In case anyone hadn't noticed, the Red Sox' approach to building their 2010 bullpen has been, by-and-large, to throw as many guys as possible at it and see what sticks. To this point in the offseason, they've acquired 5 guys to fill possibly as few as 1 spot:
Scott Atchison, who at 33-years-old has spent all of 3 seasons and 68 innings in the MLB, spending the rest of his time in the minors or Japan.
Ramon A. Ramirez, who only managed a 4.11 ERA starting in AAA last year. Also, that's just gonna make things really confusing.
Fabio Castro, who pitched in the majors 3 years ago and has put up numbers very similar to Ramon A. Ramirez over the intervening years in AAA.
Robert Manuel, who actually posted fairly good numbers over the last couple years in AAA, but has all of 4 innings of major league experience.
And Boof Bonser, who I believe was acquired as part of a cruel practical joke.
Also likely to join this motley cast of characters at camp are names like Dustin Richardson (a converted starter who only pitched 11 innings in AAA last year) and Fernando Cabrera (who recently resigned with the team).
So, if this is how the Red Sox are going to try and solve their bullpen, why not add another name to the list: Matt Capps.
Now, it's usually not a good sign when a player's resume includes "non-tendered by the Pittsburgh Pirates", but for Capps that is the case. As a result of Capps' being non-tendered, he is now a free agent able to negotiate with any team he so chooses. On the surface, he may seem like a non-commodity, given his 5.80 ERA coming out of the pen. But a deeper look shows that he's worth at least as much of a shot as Boof Bonser.
To start with, there's the career 3.61 ERA. He has been good in the past--very good, in fact. In 2008 he posted a 3.02 ERA. He did even better in 2007, with a remarkable 2.28. So what caused the sudden collapse, and is it indicative of a problem with Capps himself?
The short answer is no. The most obvious number that will jump off the page to anyone is the .370 BABIP against him. That is a ridiculous number, especially given the fact that his line drive percentage against went down by nearly 5 points. He also gave up fewer fly balls, going from 46% to 40.7%. All this, of course, went to ground balls, which rose from 31.1% to 40.7%. This should speak to hitters making less solid contact against Capps, instead clipping the balls and driving them into the ground. Which makes his greatly inflated HR/FB numbers (from 6.8% to 13.5%) even harder to explain. Maybe it was just that when he threw a bad pitch, he threw a really bad pitch. But more likely, it seems as if Capps just got unlucky.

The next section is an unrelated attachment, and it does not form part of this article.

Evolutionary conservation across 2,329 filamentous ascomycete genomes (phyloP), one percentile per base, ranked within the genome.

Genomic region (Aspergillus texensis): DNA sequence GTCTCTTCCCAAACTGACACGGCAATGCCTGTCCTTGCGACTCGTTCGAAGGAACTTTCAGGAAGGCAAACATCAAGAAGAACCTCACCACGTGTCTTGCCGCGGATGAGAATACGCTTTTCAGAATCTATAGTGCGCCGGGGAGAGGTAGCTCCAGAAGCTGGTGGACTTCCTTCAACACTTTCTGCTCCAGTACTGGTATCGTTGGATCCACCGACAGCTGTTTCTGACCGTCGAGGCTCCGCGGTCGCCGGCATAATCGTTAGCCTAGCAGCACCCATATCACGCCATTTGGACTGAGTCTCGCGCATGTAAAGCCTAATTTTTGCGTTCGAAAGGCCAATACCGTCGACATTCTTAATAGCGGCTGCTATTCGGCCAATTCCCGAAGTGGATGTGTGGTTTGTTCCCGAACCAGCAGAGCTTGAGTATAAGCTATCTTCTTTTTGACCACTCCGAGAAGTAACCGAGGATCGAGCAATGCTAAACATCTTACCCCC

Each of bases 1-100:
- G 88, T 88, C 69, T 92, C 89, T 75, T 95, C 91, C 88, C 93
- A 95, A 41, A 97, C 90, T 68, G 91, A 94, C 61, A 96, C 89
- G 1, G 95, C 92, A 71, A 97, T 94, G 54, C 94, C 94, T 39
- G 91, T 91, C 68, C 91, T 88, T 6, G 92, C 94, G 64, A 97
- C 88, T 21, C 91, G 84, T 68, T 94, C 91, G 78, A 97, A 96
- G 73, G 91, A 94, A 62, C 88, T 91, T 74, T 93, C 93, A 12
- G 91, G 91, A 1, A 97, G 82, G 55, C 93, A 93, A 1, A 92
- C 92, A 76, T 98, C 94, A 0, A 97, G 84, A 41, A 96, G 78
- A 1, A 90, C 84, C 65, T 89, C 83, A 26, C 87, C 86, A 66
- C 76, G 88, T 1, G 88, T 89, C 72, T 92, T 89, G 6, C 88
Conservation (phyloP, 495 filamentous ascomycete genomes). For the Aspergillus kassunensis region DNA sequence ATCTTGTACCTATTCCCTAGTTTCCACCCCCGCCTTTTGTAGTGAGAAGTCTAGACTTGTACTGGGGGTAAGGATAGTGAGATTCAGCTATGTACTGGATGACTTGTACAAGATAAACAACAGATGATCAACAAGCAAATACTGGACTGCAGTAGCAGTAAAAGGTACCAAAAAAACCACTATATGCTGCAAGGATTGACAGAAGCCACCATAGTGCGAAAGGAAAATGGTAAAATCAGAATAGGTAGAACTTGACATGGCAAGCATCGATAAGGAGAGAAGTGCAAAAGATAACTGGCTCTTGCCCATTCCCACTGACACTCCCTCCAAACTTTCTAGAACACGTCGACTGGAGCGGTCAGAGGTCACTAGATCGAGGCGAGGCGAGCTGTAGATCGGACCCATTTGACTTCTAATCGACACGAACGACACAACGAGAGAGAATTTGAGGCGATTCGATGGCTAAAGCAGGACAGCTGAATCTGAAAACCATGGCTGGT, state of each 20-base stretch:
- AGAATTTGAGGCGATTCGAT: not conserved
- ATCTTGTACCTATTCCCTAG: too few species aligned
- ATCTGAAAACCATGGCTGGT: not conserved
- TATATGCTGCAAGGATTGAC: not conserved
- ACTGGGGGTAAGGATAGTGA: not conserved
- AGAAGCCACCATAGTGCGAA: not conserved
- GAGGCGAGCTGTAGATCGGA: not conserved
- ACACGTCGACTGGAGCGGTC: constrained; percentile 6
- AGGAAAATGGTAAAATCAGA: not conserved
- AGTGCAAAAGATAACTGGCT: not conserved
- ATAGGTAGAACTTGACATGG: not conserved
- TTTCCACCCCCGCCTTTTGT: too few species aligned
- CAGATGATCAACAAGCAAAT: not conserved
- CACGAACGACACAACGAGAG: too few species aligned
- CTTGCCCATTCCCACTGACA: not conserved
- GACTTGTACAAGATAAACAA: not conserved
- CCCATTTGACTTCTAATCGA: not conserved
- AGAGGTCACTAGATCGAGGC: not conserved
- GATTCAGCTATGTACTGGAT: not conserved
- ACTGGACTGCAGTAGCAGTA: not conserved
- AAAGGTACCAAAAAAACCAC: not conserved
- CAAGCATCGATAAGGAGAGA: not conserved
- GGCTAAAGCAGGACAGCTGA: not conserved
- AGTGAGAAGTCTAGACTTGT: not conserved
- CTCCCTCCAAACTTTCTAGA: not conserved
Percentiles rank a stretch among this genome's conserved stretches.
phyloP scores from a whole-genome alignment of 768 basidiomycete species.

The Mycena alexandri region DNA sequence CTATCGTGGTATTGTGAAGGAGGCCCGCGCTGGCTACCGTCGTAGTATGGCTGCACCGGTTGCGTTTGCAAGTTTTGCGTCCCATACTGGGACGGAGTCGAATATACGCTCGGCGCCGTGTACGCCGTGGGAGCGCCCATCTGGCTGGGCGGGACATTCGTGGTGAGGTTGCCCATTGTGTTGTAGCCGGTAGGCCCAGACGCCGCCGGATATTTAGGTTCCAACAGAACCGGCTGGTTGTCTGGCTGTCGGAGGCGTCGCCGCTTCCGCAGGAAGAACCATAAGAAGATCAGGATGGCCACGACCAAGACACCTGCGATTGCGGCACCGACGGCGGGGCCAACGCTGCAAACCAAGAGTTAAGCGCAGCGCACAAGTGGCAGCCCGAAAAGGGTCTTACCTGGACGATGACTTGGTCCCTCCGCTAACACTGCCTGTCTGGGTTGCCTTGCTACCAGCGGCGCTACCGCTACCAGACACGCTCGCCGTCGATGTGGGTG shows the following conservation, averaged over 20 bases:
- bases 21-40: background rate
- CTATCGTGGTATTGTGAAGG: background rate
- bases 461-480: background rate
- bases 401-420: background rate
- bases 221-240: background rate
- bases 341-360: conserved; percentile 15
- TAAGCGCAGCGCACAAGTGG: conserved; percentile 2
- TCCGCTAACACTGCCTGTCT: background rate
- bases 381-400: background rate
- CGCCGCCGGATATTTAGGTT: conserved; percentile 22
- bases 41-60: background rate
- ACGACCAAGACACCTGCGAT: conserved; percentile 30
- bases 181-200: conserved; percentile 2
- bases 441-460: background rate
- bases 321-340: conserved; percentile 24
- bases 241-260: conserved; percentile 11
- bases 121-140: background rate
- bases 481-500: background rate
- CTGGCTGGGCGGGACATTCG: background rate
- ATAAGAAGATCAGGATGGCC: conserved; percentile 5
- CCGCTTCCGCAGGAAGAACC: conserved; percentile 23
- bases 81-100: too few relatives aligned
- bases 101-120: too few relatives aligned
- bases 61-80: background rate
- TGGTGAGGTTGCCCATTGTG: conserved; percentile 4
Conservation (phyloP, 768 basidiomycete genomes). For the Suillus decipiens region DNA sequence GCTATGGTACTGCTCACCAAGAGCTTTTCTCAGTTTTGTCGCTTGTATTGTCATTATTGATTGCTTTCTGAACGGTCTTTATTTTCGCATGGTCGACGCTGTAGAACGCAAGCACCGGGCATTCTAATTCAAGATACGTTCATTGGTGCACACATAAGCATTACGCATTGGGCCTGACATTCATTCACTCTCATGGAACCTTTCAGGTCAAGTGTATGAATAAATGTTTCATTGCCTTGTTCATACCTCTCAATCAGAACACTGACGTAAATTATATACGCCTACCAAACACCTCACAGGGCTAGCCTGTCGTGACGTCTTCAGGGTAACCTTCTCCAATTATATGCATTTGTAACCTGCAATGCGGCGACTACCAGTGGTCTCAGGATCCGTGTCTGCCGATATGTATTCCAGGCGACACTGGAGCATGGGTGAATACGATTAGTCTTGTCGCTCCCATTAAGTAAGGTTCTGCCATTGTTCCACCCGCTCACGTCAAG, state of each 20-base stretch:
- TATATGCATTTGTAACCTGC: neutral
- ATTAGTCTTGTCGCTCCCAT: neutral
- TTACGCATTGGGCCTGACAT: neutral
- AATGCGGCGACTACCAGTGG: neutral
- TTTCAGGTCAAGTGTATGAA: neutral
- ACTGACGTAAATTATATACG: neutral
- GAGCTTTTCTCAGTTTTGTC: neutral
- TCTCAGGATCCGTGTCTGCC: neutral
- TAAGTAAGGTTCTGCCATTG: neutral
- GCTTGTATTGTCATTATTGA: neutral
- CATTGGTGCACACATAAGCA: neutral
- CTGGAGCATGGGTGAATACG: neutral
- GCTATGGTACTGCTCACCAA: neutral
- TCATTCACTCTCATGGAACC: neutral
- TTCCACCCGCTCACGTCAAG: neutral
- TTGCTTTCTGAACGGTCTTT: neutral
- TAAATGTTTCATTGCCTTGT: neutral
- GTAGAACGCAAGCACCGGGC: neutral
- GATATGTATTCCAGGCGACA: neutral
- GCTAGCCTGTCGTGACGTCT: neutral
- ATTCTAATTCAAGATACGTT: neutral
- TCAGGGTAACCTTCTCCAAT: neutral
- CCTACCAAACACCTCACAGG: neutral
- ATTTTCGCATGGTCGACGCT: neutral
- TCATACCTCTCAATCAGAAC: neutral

The other problem with this year were his walk rates. Now, while 2.82 BB/9 is actually pretty good, it's definitely high for Capps, who gave up less than 1 walk per 9 innings in 2008 and 1.82 in 2007. Again, though, there doesn't seem to be an obvious reason why his walks increased. In 2009, compared to 2008, opposing hitters swung at a higher percentage of pitches outside the strike zone, a lower percentage of pitches inside the strike zone, made more contact outside the zone (again, makes one wonder how that BABIP was so high with such mediocre contact being made) and less contact inside the zone. Between 2008 and 2009, Capps went from 56.6 percent pitches thrown in the zone to 55.3 percent--hardly enough to explain such a leap.
For a team that's clearly unsure what they're doing with much of their pen, to the point where they're signing never-will-be's by the handful, Matt Capps should be an obvious target. He may fly under the radar thanks to his unimpressive 2009 numbers, but anyone who digs deeper will find a good pitcher hampered by bad luck despite sticking to the same process that made him a top reliever in years past. If Capps is looking for a contract befitting his peripherals, than perhaps it's best to pass him over in favor of smaller gambles. But if that market fails to develop, then the Red Sox should be first in line to sign him up.